Discover Nature: Voles

Jan 16, 2018

Voles, or meadow mice, store food in underground chambers and above ground caches to help them survive winters in Missouri. While the ground may be frozen and blanketed in snow, these rodents remain active below. Voles are often considered a nuisance, but they have important impacts on Missouri’s ecosystem.
Credit Missouri Department of Conservation

This week on Discover Nature, voles - also called meadow mice - are busy working through the winter under snow and soil.

Voles, often confused with moles and shrews, are more mouse-like. These small, stocky brown rodents have short tails, small ears, and a blunt, rounded snout.

Three species of voles call Missouri home: prairie voles and woodland voles reside statewide, while the meadow vole only inhabits the northern part of the state.

Voles build runway systems above- and below-ground, and they construct nests of woven grasses and other materials.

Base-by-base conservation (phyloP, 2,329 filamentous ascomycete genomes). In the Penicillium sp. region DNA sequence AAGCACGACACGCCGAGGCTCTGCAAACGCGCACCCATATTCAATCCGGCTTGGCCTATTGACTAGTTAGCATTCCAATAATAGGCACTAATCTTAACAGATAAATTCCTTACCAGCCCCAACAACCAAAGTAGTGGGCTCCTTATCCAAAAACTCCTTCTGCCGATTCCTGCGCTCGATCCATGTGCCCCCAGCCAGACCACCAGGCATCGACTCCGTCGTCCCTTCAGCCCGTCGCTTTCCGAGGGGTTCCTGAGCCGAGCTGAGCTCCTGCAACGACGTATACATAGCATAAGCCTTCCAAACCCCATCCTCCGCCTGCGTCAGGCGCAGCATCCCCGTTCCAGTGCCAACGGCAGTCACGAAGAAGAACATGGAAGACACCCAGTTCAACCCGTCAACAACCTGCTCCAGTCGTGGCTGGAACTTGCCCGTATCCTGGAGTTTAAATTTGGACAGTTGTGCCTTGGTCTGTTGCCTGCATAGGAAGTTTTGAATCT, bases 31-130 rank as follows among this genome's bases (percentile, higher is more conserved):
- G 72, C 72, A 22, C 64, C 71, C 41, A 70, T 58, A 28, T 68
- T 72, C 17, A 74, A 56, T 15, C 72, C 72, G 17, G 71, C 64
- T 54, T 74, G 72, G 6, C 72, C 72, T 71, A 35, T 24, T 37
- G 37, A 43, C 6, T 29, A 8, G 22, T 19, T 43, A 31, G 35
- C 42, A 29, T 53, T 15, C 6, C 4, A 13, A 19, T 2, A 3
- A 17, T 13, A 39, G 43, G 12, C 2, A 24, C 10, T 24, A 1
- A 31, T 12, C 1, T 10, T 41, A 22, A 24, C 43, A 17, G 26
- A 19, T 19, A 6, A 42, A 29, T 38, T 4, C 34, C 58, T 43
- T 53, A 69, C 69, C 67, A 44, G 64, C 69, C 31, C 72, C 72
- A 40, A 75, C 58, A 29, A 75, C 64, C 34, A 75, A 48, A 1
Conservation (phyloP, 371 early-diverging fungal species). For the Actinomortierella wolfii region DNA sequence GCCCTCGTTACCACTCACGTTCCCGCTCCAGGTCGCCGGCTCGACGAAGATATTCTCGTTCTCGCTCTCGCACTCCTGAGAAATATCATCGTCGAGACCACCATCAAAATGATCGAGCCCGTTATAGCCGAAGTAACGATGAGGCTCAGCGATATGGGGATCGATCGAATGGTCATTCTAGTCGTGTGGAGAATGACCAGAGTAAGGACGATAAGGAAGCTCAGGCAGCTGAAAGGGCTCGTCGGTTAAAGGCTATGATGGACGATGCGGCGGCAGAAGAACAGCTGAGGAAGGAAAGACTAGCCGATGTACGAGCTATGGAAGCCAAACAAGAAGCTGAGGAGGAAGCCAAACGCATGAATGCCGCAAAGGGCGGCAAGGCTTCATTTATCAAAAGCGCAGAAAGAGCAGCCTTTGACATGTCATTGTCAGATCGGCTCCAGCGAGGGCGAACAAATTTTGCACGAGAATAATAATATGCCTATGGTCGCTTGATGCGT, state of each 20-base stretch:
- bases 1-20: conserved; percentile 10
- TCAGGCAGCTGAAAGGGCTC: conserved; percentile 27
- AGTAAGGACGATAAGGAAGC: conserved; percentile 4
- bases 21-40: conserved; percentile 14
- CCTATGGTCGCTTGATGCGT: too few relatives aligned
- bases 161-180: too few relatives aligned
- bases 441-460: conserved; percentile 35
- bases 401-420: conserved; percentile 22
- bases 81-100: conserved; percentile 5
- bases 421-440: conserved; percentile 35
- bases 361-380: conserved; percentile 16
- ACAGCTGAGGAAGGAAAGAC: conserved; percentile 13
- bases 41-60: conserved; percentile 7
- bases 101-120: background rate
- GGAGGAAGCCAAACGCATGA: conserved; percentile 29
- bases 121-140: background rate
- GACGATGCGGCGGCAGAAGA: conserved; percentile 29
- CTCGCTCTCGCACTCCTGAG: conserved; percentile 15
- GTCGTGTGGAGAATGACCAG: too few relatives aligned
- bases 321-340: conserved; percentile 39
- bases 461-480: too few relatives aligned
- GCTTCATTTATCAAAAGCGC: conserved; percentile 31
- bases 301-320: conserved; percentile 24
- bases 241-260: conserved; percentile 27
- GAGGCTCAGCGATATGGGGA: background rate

They eat tender stems, leaves, roots, tubers, flowers, seeds, fruits, insects, and other small animals.

When food is scarce, voles eat the inner bark of trees, shrubs, and vines. They store food in chambers near the nest, and often aboveground, in hollow stumps and other hiding places. A single cache may hold two-gallons of tubers, roots, and small bulbs.

Voles can sometimes be a nuisance, but their burrowing works the soil, mixing-in their stores of food and waste products, helping soil health and plant growth. They’re also a major food source for many predators including foxes and owls.

Learn more about voles with the Missouri Department of Conservation’s online field guide.

Discover Nature is sponsored by the Missouri Department of Conservation.